Currently the Scottish Cruiserweight Champion at just 20 years of age, Jay Carrigan McFarlane has big plans in the sport and believes that doors are starting to open.
Lawrence Okolie called the young Scot out on Twitter recently and, if everything goes to plan, there are hopes the two might meet at Wembley in April.
“I’m looking for a big title fight in April and I’ve had Lawrence Okolie calling me out on Twitter which is mad,” McFarlane told WBN.
“He put the eyes emoji and then I was saying ‘at least give me a follow back’ just trying to make a joke of it and figure out what was going on and then he’s like ‘let’s fight’. Do you know what I’d be more than happy, it’d be a dream come true to be able to fight for that strap so let’s do it, let’s get it on.”
If he did meet Okolie in the ring, the young Glaswegian believes his style may test Okolie more than some of his recent opponents. “I’d take it to him,” he said. “That’s what nobodies done, they’ve just accepted the fact that he holds. They just accept the fact they’re going to get cuddled for 12 rounds and just let it happen. I’d try to just take it to him from start to finish, just be relentless. Absolutely ruthless. That’s what I’d do anyway. I don’t know whether it would work or not.”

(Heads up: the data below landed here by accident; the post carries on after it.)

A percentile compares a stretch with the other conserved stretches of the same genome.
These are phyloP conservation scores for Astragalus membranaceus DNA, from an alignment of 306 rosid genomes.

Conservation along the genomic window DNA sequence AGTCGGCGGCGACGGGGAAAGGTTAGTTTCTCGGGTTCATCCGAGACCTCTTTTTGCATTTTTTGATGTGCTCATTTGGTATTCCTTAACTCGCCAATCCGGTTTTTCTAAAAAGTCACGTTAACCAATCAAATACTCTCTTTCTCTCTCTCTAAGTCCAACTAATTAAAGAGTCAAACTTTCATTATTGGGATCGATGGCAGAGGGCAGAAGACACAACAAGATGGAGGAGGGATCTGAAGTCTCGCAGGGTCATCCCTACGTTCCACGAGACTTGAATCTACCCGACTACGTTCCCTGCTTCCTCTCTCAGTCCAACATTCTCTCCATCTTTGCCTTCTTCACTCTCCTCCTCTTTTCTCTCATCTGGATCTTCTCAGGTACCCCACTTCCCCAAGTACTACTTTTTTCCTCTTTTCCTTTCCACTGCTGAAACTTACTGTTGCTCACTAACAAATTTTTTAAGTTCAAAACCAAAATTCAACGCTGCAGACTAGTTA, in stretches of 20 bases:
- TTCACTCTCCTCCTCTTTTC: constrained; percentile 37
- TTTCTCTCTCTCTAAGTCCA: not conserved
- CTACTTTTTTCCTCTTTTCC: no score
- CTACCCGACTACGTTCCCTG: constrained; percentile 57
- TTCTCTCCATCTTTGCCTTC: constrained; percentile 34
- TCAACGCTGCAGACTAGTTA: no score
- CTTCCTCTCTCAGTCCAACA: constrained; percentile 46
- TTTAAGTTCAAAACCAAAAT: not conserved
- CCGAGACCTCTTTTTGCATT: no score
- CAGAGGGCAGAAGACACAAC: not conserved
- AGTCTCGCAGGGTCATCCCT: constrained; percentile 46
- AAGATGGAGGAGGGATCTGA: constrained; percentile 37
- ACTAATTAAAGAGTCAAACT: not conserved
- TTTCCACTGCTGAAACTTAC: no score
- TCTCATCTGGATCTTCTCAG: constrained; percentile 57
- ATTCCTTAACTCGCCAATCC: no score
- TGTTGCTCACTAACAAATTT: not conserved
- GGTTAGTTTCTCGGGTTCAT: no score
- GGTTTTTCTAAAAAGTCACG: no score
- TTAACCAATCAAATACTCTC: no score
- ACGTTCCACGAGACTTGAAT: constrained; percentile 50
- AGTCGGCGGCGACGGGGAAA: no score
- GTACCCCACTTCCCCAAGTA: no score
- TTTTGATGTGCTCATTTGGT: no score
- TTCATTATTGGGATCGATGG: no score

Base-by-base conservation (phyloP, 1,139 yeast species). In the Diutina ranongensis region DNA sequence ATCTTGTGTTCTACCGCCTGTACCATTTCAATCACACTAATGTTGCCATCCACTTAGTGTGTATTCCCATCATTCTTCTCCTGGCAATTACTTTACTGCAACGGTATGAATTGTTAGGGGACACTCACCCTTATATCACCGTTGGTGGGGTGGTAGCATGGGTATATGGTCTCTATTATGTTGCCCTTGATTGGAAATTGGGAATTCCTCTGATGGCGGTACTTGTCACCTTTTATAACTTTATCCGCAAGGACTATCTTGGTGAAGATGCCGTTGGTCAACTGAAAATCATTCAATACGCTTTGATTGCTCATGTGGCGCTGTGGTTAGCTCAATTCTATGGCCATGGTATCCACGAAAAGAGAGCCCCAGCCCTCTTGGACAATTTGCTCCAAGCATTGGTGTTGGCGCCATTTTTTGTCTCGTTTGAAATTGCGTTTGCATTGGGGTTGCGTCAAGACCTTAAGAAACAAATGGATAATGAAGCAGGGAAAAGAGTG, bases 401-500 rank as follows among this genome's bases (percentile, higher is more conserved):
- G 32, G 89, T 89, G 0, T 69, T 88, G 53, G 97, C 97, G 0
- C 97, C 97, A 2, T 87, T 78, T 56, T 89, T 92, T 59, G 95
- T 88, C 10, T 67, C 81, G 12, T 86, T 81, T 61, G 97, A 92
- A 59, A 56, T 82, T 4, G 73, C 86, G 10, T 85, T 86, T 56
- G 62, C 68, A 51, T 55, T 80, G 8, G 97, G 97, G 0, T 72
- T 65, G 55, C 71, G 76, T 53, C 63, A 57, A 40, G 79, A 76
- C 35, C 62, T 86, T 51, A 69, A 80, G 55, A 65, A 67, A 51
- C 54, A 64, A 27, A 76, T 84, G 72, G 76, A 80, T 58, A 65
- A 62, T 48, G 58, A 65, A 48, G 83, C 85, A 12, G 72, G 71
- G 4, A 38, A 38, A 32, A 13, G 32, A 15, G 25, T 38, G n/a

“As a boxer I don’t think he’s that special and that’s why he holds a lot. He’s a big, big unit at 6’5”, he’s not British champion for nothing but I think there’s a lot of flaws that I could capitalise on.”
Talk of fighting Matchroom’s notoriously awkward British Cruiserweight Champion buoyed McFarlane. Full of confidence, he told WBN: “My two favourite belts are the Ring Magazine belt and the Lonsdale belt. If I can tick one of the list who’s to say I can’t tick the other?”
So far Jay McFarlane’s professional career so far has hit several stumbling blocks. Two points losses to David Howe were recently avenged with a swift first round stoppage. Stopping Howe will be the turning point that sets a previously turbulent career back on track, hopes McFarlane.